Remarkable Ohio

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201 E Water Street
Troy

, OH

Benjamin Overfield (1774-1831), son of a Revolutionary War soldier, opened his tavern in this log house on September 13, 1808. Never moved, it is the oldest surviving building in Troy. The tavern provided food, lodging and space for business and social gatherings. Overfield agreed to let the county use a room on the second floor of the building as a temporary courtroom. Behind the tavern, Benjamin built a small log cabin that was home to his family. He prospered here until 1825 when he moved to the Public Square. Today’s structure includes the tavern, the cabin, and later additions. Used as a dwelling from 1825 until 1948, the building now houses the Overfield Tavern Museum. Benjamin Overfield and his first wife Mary are buried in Rose Hill Cemetery.

380 Mahoning Avenue
Warren

, OH

After embracing the cause of women’s suffrage, Harriet Taylor Upton (1854-1945) devoted her life to the movement. Born in Ravenna, she moved to Warren as a child and lived in this house beginning in 1873. Upton was treasurer of the National American Woman Suffrage Association from 1895 to 1910 and brought its headquarters to Warren in 1903, where it remained until 1910. She served as president of the Ohio Woman Suffrage Association for 18 years. As the first woman vice chair of the National Republican Executive Committee, Upton was instrumental in the passage of child labor laws and securing governmental appointments for women. Her devotion to women’s causes and skills as a public speaker earned her nationwide respect.

7080 Olentangy River Rd
Delaware

, OH

The first religious society organized in Liberty Township was formed in 1810 by Elders Thomas Cellar, Josiah McKinnie, and Leonard Monroe. Cellar and McKinnie came to Delaware in 1802. In 1820, The Elders and others built Liberty Church and laid out a cemetery on land provided by Thomas Cellar. Along with the Cellar and McKinnie families, early settlers, church and community leaders are buried here. In 1855, John F. Cellar deeded the three acres on which the church was located to Liberty for one dollar. The land was to be used only for the Church, burying ground, and schoolhouse. In the 1990s, the congregation outgrew the old meeting house. A Barn Church was constructed by builder John Redding, assisted by Amish men Josie and son, Junior Miller and their crew. It was constructed in 1996 near the old Liberty Church.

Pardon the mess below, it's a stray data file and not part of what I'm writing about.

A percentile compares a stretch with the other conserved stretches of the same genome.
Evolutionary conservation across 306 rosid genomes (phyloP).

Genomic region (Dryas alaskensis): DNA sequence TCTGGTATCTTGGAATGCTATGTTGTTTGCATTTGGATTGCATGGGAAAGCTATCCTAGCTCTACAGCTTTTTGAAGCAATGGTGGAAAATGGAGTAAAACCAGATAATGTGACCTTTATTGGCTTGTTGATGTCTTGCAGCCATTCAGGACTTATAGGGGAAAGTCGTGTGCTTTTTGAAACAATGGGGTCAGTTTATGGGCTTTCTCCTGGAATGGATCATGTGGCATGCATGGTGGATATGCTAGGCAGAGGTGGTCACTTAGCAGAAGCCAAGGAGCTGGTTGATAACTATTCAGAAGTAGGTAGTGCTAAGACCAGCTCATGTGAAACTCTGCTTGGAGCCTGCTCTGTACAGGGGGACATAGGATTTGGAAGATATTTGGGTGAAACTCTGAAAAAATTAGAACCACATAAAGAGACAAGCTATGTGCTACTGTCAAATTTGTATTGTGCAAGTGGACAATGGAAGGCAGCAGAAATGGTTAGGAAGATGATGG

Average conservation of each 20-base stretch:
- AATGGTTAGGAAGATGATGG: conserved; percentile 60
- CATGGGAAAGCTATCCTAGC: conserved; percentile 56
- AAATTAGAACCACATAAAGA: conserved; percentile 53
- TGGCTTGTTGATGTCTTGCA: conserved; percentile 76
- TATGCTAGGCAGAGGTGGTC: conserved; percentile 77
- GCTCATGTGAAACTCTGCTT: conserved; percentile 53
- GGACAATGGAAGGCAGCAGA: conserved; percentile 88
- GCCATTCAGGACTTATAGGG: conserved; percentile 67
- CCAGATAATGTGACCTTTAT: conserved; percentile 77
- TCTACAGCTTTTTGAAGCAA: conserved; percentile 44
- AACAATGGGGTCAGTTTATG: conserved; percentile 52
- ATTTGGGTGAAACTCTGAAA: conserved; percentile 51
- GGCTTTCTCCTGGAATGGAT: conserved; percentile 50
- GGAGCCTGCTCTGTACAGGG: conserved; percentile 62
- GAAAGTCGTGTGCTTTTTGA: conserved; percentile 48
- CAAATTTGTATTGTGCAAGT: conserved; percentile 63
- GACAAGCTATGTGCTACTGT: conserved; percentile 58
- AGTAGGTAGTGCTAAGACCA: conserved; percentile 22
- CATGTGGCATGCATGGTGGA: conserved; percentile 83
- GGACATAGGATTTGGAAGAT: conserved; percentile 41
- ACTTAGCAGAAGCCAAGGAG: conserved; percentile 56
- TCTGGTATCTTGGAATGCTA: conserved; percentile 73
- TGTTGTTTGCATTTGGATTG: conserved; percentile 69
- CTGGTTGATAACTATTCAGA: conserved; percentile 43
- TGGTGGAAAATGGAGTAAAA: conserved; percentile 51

Park at McManness Avenue and Clinton Court
Findlay

, OH

One of the earliest and largest amusement parks in Northwest Ohio dedicated in 1906 on site of old waterworks. Trains brought visitors from as far away as Cleveland. 1907: Dance Pavilion and 2,000 seat auditorium built. 1908: Bathing beach made in old reservoir. 1925: Green Mill Dance Hall built on side near dam. Big name bands highlight entertainment. 1936: Shelters, band shell, and pool bath house made from bricks of old waterworks. 1978: Renovation of waterfront begins new era.

Pioneer Park, 123 E Pioneer Trail
Aurora

, OH

Ebenezer Sheldon (1754-1825) was born in Suffield, Connecticut. On April 19, 1775, he answered the “Lexington Alarm,” fought in the Revolution, and, in 1789, was appointed a captain in Connecticut’s militia. Following the Revolution, Sheldon, like many others, suffered financial hardships and sought a new beginning in the Western Reserve. In 1799, he established a homestead in Aurora and returned to Connecticut the following year to bring his wife Lovee and their six children to the area. A family legend relates that when Lovee saw the family’s home she “shed a few tears over the cheerless prospects” of her new life in the wilderness.

13 S. Mulberry Street
Mt Vernon

, OH

Ellamae Simmons, born and raised in Mount Vernon, became the first African American woman physician to specialize in asthma, allergy, and immunology in the country. Graduating in the top of her high school class, she dreamed of attending Ohio State University to become a nurse but was rejected as that program “did not have the facilities for training” the young black girl. Whenever Simmons encountered a barrier in life she refused to accept rejection, tenaciously steered the course of her own life, and blazed new trails for others. She ultimately earned degrees in nursing (Hampton, 1940), pre-med biological sciences (OSU, 1948), social work (OSU, 1950), and medicine (Howard University, 1959). Dr. Simmons again broke gender and racial barriers when hired by Kaiser Permanente in 1965. She practiced there until retiring in 1989. Simmons died aged 101.

507 N Cherry Street
West Union

, OH

John Graham (1798-1849), pastor of the West Union Associate Reformed Presbyterian Church from 1841-1849, erected the house he called Pleasant Hill in 1842. An outspoken abolitionist who preached against the evils of slavery, Graham used his house as a station on the Underground Railroad. “Black Joe” Logan, an escaped slave who lived nearby, conducted runaways from Pleasant Hill to stations north. Reverend Graham died of Asiatic cholera in 1849 and is buried in the old West Union South Cemetery.

6181 Ross Avenue
Fairfield

, OH

Elisha Morgan purchased 48.6 acres in Fairfield Township, part of the Symmes Purchase, in 1817. The Farm Mansion was built shortly after he settled the land. The house incorporates two prevalent architectural styles in southwest Ohio in the nineteenth century. The original front portion is an example of Federal style architecture while the 1858 rear addition represents the Greek Revival style. Built earlier than most farmsteads in the township, the Mansion is a rare example of an early farmhouse that has survived despite suburban development. The Mansion is listed on the National Register of Historic Places.